Hamartomas of the internal auditory canal: Report of two cases

Gustavo A. Carvalho, Cordula Matthies, Enrique Osorio, Madjid Samii, Sandy Wu, Derald Brackmann, Leonard I. Malis, Laligam N. Sekhar, Dinko Stimac, Peter C. Burger

Research output: Contribution to journalArticlepeer-review

14 Scopus citations


OBJECTIVE AND IMPORTANCE: To highlight the clinical, radiological, and surgical findings and therapeutic options for this rare entity, which may mimic a purely intrameatal vestibular schwannoma, and to define the particular aspects of preoperative differential diagnosis and surgical management. CLINICAL PRESENTATION: Two patients presented with clinical findings typical of vestibular schwannomas, i.e., tinnitus, hearing loss of 30 dB, and an intrameatal contrast-enhancing lesion on magnetic resonance imaging studies. TECHNIQUE: The lesions were exposed via a suboccipital transmeatal approach, and tumor infiltration of the cochlear and/or facial cranial nerves was identified. In view of the unclear intraoperative histology, surgical management was based on criteria of cranial nerve function. In Patient 1, after nerve decompression by subtotal tumor removal, preserved auditory brainstem responses and facial nerve electromyography indicated functional nerve preservation and facilitated the decision for partial resection. In Patient 2, minimal tumor dissection resulted in complete loss of auditory brainstem response without reversibility. Therefore, a radical tumor removal was performed that sacrificed the cochlear but preserved the facial nerve. CONCLUSION: Symptoms and signs of internal auditory canal hamartomas are congruent with other typical pathological lesions of the internal auditory canal and cerebellopontine angle. Accurate preoperative diagnosis by radiological means is not possible, but careful evaluation of the different signal intensities on magnetic resonance imaging studies may indicate this rare pathological condition. Intraoperative surgical findings of tumor infiltration of the faciocochlear cranial nerve complex may support simple observation. In view of the nonneoplastic characteristic of these lesions, a more conservative approach is justified. The decision should be based on the functional status of the cranial nerves, for which reliable electrophysiological monitoring is indispensable.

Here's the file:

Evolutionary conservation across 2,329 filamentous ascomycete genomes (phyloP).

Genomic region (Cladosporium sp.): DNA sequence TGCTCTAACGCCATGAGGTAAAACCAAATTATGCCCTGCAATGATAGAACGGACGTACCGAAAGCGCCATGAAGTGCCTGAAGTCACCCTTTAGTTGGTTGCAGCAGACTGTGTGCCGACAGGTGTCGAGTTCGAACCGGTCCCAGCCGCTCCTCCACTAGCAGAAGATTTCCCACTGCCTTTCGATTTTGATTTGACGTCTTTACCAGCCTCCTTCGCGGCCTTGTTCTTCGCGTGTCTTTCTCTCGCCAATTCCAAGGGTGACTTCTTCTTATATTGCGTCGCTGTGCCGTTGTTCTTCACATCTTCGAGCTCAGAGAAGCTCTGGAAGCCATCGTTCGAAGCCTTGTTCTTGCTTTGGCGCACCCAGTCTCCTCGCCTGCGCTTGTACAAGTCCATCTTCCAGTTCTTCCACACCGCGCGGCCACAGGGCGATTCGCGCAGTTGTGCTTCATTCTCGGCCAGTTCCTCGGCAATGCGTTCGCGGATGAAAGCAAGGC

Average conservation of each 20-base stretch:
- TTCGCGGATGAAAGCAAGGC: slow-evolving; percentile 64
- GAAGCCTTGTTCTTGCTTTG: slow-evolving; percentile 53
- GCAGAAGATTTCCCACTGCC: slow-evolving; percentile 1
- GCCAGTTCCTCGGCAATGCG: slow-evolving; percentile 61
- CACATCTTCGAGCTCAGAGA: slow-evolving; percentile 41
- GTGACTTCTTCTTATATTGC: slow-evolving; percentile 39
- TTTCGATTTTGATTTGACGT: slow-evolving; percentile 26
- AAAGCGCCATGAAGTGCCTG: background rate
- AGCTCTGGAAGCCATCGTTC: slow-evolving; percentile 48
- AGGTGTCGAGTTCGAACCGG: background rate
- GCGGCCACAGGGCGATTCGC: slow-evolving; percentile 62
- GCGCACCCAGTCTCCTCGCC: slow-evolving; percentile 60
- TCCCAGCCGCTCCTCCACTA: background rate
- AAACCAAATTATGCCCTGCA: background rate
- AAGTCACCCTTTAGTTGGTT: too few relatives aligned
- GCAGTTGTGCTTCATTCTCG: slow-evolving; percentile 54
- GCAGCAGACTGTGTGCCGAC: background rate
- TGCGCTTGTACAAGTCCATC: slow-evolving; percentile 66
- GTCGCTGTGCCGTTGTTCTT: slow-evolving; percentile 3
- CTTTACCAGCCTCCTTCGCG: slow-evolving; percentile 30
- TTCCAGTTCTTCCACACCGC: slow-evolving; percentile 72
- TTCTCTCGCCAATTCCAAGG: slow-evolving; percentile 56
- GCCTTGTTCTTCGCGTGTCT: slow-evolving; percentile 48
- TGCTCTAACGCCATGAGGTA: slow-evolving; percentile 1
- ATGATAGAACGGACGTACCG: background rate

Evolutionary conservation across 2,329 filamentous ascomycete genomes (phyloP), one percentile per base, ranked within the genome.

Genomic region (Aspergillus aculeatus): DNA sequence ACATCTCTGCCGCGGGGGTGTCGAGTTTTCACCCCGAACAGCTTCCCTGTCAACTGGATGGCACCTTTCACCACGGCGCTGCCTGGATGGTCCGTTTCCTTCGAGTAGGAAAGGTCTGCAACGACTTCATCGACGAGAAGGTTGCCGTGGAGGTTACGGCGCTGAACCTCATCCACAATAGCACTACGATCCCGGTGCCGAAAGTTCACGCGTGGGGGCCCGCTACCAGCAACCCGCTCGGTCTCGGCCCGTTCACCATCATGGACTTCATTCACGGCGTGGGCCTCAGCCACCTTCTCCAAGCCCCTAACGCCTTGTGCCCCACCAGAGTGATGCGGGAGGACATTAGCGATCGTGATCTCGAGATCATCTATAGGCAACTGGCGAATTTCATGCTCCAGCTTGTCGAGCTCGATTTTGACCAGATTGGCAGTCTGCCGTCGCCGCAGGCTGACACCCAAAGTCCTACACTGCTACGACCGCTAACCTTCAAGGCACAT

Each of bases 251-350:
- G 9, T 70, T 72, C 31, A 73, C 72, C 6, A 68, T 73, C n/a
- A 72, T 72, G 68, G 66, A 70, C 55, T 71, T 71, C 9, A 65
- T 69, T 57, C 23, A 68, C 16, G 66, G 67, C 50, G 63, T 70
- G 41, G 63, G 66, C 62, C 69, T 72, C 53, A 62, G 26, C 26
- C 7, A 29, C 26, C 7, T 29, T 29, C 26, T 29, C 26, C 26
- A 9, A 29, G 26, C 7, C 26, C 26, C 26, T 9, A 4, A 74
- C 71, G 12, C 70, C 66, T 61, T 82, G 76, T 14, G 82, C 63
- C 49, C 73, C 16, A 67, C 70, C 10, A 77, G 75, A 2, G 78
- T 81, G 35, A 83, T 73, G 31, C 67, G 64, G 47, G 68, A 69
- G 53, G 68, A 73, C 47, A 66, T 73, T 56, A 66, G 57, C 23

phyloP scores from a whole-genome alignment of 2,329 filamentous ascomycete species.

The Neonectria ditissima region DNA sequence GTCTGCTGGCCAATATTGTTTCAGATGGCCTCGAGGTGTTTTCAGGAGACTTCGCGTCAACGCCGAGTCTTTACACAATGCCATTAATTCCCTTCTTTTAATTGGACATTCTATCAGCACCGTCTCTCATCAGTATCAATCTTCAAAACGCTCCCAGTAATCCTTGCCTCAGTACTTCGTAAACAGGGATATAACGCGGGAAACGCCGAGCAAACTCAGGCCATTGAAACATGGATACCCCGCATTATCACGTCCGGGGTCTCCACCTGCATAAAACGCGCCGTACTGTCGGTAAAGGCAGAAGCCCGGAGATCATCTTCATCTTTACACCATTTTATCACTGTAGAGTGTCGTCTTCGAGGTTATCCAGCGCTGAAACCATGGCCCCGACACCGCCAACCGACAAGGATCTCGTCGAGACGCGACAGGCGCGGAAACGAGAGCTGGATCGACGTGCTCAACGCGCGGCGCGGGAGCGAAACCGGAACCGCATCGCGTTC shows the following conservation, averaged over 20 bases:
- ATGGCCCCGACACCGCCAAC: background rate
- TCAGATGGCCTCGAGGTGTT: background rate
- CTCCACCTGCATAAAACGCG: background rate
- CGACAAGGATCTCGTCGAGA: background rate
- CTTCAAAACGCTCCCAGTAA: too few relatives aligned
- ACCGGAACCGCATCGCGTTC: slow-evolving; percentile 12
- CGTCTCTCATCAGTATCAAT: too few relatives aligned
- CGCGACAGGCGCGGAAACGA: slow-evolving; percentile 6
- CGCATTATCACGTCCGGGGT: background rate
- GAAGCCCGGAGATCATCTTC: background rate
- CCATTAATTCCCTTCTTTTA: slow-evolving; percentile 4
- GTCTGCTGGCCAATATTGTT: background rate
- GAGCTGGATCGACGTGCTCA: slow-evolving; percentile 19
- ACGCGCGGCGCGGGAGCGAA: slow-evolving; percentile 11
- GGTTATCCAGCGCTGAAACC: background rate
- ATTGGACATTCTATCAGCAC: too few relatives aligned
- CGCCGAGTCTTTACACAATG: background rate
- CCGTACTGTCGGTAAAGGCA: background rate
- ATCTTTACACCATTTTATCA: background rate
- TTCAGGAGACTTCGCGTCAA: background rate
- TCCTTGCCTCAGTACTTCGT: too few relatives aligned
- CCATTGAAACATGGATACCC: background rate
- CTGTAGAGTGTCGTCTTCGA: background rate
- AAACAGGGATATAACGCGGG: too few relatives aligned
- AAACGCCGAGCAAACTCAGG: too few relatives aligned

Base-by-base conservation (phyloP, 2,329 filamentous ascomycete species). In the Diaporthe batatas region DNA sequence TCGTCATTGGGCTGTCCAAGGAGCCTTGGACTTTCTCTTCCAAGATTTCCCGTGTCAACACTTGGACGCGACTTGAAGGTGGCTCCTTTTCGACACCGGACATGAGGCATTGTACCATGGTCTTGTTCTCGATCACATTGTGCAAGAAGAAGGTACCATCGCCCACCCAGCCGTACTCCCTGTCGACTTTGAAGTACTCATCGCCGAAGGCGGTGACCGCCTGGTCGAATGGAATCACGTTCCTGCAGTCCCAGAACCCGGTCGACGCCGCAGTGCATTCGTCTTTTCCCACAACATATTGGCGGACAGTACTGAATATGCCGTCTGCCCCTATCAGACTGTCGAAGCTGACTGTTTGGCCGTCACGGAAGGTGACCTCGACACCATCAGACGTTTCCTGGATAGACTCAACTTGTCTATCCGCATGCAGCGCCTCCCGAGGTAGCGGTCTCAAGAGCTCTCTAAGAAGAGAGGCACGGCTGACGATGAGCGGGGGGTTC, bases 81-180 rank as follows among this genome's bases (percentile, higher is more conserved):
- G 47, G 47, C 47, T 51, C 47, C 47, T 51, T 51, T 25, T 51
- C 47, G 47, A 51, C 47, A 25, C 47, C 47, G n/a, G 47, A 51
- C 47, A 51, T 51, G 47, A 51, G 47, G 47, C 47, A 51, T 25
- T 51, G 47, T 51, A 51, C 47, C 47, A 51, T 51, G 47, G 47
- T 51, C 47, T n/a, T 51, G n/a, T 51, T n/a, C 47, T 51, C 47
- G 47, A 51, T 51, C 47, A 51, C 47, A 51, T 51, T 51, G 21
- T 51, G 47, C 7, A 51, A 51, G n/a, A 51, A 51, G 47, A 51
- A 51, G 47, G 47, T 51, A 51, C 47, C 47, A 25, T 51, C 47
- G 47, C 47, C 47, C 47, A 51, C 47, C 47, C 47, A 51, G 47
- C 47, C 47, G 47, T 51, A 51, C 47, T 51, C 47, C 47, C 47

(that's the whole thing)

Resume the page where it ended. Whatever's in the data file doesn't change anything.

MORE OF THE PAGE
Original languageEnglish (US)
Pages (from-to)944-949
Number of pages6
Issue number4
StatePublished - Apr 1 2003


  • Acoustic neuromas
  • Auditory brainstem responses
  • Hamartomas
  • Internal auditory canal
  • Vestibular schwannomas

ASJC Scopus subject areas

  • Surgery
  • Clinical Neurology


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